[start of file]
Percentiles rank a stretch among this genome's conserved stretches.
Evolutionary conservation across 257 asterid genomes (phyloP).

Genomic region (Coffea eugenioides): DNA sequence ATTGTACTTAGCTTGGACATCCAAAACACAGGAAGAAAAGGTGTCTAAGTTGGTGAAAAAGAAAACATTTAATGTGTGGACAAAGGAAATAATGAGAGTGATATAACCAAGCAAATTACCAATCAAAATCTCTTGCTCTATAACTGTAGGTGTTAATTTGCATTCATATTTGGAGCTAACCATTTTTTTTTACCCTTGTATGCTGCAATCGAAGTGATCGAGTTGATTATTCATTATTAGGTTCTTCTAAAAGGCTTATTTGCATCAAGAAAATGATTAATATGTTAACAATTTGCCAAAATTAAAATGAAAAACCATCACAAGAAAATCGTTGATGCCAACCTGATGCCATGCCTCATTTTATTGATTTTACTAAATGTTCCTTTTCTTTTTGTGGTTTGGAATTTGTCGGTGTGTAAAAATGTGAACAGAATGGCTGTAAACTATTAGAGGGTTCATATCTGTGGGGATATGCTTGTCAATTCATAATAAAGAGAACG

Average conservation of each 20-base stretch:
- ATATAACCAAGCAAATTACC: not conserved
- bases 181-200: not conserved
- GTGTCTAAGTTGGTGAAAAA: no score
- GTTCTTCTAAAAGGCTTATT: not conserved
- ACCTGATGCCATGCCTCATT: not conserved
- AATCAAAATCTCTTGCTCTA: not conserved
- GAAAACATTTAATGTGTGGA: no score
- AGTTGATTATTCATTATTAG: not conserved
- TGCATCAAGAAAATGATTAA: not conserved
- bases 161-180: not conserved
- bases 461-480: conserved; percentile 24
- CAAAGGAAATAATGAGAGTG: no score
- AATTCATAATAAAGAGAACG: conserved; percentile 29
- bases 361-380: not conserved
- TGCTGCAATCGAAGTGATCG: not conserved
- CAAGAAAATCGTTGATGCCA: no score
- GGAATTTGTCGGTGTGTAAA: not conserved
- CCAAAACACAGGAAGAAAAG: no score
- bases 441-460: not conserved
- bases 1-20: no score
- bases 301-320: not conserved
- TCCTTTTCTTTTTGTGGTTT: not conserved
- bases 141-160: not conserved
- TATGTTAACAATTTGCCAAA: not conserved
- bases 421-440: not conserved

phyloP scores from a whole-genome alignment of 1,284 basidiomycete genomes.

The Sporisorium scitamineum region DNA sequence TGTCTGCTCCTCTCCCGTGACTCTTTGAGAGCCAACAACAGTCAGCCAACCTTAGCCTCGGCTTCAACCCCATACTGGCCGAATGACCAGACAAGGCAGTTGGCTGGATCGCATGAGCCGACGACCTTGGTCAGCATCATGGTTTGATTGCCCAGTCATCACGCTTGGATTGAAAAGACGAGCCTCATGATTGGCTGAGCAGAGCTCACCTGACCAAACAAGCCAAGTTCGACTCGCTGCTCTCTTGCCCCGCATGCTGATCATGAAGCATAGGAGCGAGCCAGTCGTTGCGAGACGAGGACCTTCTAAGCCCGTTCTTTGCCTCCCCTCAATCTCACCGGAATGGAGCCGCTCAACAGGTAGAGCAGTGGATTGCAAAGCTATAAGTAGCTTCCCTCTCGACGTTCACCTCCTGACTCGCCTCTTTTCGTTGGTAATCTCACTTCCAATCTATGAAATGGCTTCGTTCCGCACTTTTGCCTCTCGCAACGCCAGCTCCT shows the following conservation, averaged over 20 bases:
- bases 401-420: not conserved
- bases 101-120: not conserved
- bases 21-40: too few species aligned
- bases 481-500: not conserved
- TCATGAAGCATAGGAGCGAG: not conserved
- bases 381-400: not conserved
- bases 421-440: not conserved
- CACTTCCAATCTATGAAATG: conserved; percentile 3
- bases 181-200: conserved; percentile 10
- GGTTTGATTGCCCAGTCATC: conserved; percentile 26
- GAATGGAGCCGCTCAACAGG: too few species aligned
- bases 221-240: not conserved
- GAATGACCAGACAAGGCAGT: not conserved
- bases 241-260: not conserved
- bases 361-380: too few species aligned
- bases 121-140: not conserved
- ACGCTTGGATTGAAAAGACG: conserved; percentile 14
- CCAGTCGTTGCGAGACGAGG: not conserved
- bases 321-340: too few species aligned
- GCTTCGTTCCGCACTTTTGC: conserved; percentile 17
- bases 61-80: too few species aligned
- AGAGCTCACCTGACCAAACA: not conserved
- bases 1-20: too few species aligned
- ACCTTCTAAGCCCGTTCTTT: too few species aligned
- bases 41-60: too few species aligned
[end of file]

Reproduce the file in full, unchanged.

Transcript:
Percentiles rank a stretch among this genome's conserved stretches.
Evolutionary conservation across 257 asterid genomes (phyloP).

Genomic region (Coffea eugenioides): DNA sequence ATTGTACTTAGCTTGGACATCCAAAACACAGGAAGAAAAGGTGTCTAAGTTGGTGAAAAAGAAAACATTTAATGTGTGGACAAAGGAAATAATGAGAGTGATATAACCAAGCAAATTACCAATCAAAATCTCTTGCTCTATAACTGTAGGTGTTAATTTGCATTCATATTTGGAGCTAACCATTTTTTTTTACCCTTGTATGCTGCAATCGAAGTGATCGAGTTGATTATTCATTATTAGGTTCTTCTAAAAGGCTTATTTGCATCAAGAAAATGATTAATATGTTAACAATTTGCCAAAATTAAAATGAAAAACCATCACAAGAAAATCGTTGATGCCAACCTGATGCCATGCCTCATTTTATTGATTTTACTAAATGTTCCTTTTCTTTTTGTGGTTTGGAATTTGTCGGTGTGTAAAAATGTGAACAGAATGGCTGTAAACTATTAGAGGGTTCATATCTGTGGGGATATGCTTGTCAATTCATAATAAAGAGAACG

Average conservation of each 20-base stretch:
- ATATAACCAAGCAAATTACC: not conserved
- bases 181-200: not conserved
- GTGTCTAAGTTGGTGAAAAA: no score
- GTTCTTCTAAAAGGCTTATT: not conserved
- ACCTGATGCCATGCCTCATT: not conserved
- AATCAAAATCTCTTGCTCTA: not conserved
- GAAAACATTTAATGTGTGGA: no score
- AGTTGATTATTCATTATTAG: not conserved
- TGCATCAAGAAAATGATTAA: not conserved
- bases 161-180: not conserved
- bases 461-480: conserved; percentile 24
- CAAAGGAAATAATGAGAGTG: no score
- AATTCATAATAAAGAGAACG: conserved; percentile 29
- bases 361-380: not conserved
- TGCTGCAATCGAAGTGATCG: not conserved
- CAAGAAAATCGTTGATGCCA: no score
- GGAATTTGTCGGTGTGTAAA: not conserved
- CCAAAACACAGGAAGAAAAG: no score
- bases 441-460: not conserved
- bases 1-20: no score
- bases 301-320: not conserved
- TCCTTTTCTTTTTGTGGTTT: not conserved
- bases 141-160: not conserved
- TATGTTAACAATTTGCCAAA: not conserved
- bases 421-440: not conserved

phyloP scores from a whole-genome alignment of 1,284 basidiomycete genomes.

The Sporisorium scitamineum region DNA sequence TGTCTGCTCCTCTCCCGTGACTCTTTGAGAGCCAACAACAGTCAGCCAACCTTAGCCTCGGCTTCAACCCCATACTGGCCGAATGACCAGACAAGGCAGTTGGCTGGATCGCATGAGCCGACGACCTTGGTCAGCATCATGGTTTGATTGCCCAGTCATCACGCTTGGATTGAAAAGACGAGCCTCATGATTGGCTGAGCAGAGCTCACCTGACCAAACAAGCCAAGTTCGACTCGCTGCTCTCTTGCCCCGCATGCTGATCATGAAGCATAGGAGCGAGCCAGTCGTTGCGAGACGAGGACCTTCTAAGCCCGTTCTTTGCCTCCCCTCAATCTCACCGGAATGGAGCCGCTCAACAGGTAGAGCAGTGGATTGCAAAGCTATAAGTAGCTTCCCTCTCGACGTTCACCTCCTGACTCGCCTCTTTTCGTTGGTAATCTCACTTCCAATCTATGAAATGGCTTCGTTCCGCACTTTTGCCTCTCGCAACGCCAGCTCCT shows the following conservation, averaged over 20 bases:
- bases 401-420: not conserved
- bases 101-120: not conserved
- bases 21-40: too few species aligned
- bases 481-500: not conserved
- TCATGAAGCATAGGAGCGAG: not conserved
- bases 381-400: not conserved
- bases 421-440: not conserved
- CACTTCCAATCTATGAAATG: conserved; percentile 3
- bases 181-200: conserved; percentile 10
- GGTTTGATTGCCCAGTCATC: conserved; percentile 26
- GAATGGAGCCGCTCAACAGG: too few species aligned
- bases 221-240: not conserved
- GAATGACCAGACAAGGCAGT: not conserved
- bases 241-260: not conserved
- bases 361-380: too few species aligned
- bases 121-140: not conserved
- ACGCTTGGATTGAAAAGACG: conserved; percentile 14
- CCAGTCGTTGCGAGACGAGG: not conserved
- bases 321-340: too few species aligned
- GCTTCGTTCCGCACTTTTGC: conserved; percentile 17
- bases 61-80: too few species aligned
- AGAGCTCACCTGACCAAACA: not conserved
- bases 1-20: too few species aligned
- ACCTTCTAAGCCCGTTCTTT: too few species aligned
- bases 41-60: too few species aligned